When Tom Angel arrived in Los Angeles as chief of staff to Sheriff Jim McDonnell upon his election in 2014, it was supposed to signal that long-needed reforms were finally at hand. But Angel resigned this weekend after the LA Times published emails in which Angel shared derogatory and bigoted ‘jokes’ aimed at blacks, Latinos, Muslims, Democrats, and women while he was still at his previous job.

The forwarded chain emails were obtained under California’s Freedom of Information Act. Interviewed by the newspaper, Angel denied intending to hurt anyone’s feelings, calling the fact that his work communications are accessible under state records laws “unfortunate.”

“I took my Biology exam last Friday,” reads one of the published emails. “I was asked to name two things commonly found in cells. Apparently ‘Blacks’ and ‘Mexicans’ were NOT the correct answers.”

“Years ago it was suggested that an apple a day kept the doctor away,” reads another. “But since all the doctors are now Muslim, I’ve found that a bacon sandwich works best.” A separate email makes a case for profiling Muslims as terrorism suspects.

“A fat girl finally brought out my food after a long wait at my favorite restaurant,” reads a fourth email. “She said ‘sorry about the wait.’ I said, ‘don’t worry, you’ll find a way to lose it eventually.'”

After they were revealed by the LA Times last Wednesday, the emails set off calls from civil rights activists and community leaders for Angel to be fired or resign. Although Sheriff McDonnell did not react immediately because the messages were not part of Angel’s work for the LASD, now that his subordinate has resigned, McDonnell clearly wants to leverage the moment.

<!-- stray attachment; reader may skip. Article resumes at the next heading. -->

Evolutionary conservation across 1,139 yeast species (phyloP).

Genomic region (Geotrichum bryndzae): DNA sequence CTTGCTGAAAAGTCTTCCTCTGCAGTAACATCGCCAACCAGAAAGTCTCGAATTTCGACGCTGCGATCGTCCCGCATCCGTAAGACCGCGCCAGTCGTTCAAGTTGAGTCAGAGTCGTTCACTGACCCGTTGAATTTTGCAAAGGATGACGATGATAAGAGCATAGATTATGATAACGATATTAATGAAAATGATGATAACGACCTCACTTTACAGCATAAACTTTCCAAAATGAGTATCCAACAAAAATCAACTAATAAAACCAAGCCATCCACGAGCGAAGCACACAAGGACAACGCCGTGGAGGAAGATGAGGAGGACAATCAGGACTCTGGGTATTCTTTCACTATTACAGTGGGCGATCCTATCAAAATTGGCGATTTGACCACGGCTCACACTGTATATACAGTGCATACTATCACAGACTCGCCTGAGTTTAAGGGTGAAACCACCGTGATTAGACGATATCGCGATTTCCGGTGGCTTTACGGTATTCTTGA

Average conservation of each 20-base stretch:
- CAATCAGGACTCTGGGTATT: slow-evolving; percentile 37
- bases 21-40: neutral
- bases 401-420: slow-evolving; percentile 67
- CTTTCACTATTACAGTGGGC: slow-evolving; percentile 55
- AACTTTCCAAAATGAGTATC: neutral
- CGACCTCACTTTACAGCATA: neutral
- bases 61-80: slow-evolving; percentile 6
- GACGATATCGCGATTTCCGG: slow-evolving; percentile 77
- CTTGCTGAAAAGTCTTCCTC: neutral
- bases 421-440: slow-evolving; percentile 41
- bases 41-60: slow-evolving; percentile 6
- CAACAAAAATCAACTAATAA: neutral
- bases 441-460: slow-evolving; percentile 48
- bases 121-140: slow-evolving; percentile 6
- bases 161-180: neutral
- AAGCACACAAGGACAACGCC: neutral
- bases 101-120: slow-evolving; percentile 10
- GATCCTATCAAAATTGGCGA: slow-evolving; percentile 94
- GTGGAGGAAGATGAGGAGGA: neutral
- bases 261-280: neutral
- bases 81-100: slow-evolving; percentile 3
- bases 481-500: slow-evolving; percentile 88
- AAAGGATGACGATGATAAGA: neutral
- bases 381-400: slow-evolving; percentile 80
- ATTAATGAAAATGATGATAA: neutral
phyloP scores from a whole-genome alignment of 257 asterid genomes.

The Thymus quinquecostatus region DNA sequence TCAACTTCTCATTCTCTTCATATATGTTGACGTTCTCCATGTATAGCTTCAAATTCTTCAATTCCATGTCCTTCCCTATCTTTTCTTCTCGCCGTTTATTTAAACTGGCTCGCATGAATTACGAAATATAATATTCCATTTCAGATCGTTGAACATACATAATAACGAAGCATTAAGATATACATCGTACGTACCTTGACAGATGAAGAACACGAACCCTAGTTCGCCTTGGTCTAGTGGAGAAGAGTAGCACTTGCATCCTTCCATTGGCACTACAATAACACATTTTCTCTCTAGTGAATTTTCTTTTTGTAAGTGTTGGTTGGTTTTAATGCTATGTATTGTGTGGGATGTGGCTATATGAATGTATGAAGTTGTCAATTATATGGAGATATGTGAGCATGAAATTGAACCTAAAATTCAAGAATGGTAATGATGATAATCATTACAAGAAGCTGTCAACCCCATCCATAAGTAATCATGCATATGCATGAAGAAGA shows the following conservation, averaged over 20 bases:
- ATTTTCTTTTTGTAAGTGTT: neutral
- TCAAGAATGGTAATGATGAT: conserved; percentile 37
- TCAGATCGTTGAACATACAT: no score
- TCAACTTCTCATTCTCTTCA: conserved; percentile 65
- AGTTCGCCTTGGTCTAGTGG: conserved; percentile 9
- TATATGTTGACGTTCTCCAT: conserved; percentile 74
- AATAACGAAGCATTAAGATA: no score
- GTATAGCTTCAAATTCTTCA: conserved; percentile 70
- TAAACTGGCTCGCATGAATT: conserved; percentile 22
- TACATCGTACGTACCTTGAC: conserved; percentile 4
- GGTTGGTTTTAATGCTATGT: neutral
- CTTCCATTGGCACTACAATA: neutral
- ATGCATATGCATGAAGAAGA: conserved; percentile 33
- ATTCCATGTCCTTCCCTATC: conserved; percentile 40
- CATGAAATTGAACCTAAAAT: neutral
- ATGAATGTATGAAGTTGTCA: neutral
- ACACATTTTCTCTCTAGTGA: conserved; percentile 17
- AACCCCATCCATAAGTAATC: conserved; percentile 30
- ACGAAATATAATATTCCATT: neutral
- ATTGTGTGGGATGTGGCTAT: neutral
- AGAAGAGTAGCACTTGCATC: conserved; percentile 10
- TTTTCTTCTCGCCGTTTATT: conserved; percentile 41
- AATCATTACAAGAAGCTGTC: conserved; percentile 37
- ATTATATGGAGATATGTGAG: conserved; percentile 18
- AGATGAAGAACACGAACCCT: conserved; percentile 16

“This incident is one that I find deeply troubling,” McDonnell said. “Despite the Sheriff’s Department’s many recent efforts to fortify public trust and enhance internal and external accountability and transparency, this incident reminds us that we and other law enforcement agencies still have work to do.”

McDonnell said he would introduce random audits of employee email accounts and would meet with community groups to “share thoughts and ideas about improving our understanding of the varied cultures and orientations and deepening our appreciation of the many ethnicities and religions that are part of the vibrant fabric of the population we serve.” The department would also examine its training and existing policies for “ensuring accountability and enhancing cultural and ethnic sensitivity,” he said.

The Sheriff has vowed to begin random auditing of work email accounts. Nevertheless, there is criticism of McDonnell’s slow response.

“You’re not doing anything if your initial reaction is, ‘That’s horrible, that’s terrible, but there’s nothing I can do or nothing I intend to do,’” [Los Angeles Urban Policy Roundtable president Earl Ofari] Hutchinson said. “This is your department. You are the man at the top, you set the direction, the tempo, the climate for the department. If you don’t take action, what you’re saying is the department doesn’t care.”

[…] Esther Lim, director of the Jails Project at the ACLU of Southern California, called McDonnell’s initial reaction “a little passive.”

“When you have someone high up in the administration sending off inappropriate emails, and the sheriff is slow to respond, that communicates to the line staff that it’s a behavior that’s OK, when it’s not,” Lim said.

Similar scandals have unfolded recently in San Francisco, where former police were discovered to have exchanged many racist and homophobic text messages, and in Ferguson, Missouri, where three officers were fired after their racist emails were made public.

In recent years, the LASD has endured a string of scandals in which minorities were the chief targets of abusive policing practices.

Three years ago, two deputies sued the department, then-Sheriff Leroy Baca, and his chief of staff, charging that a racist gang was operating within the department’s highest levels.

For years, black residents of Antelope Valley have claimed they were targeted for racial abuse and brutality, including unjustified police shootings.

Last year, a US Department of Justice report accused the county and its law enforcement agency of colluding to force black families on public housing assistance out of certain neighborhoods — basically, using police power to enforce redlining.

Tom Angel had been associated with reform efforts in Burbank, California, where he was chief of staff as he sent the now-controversial emails.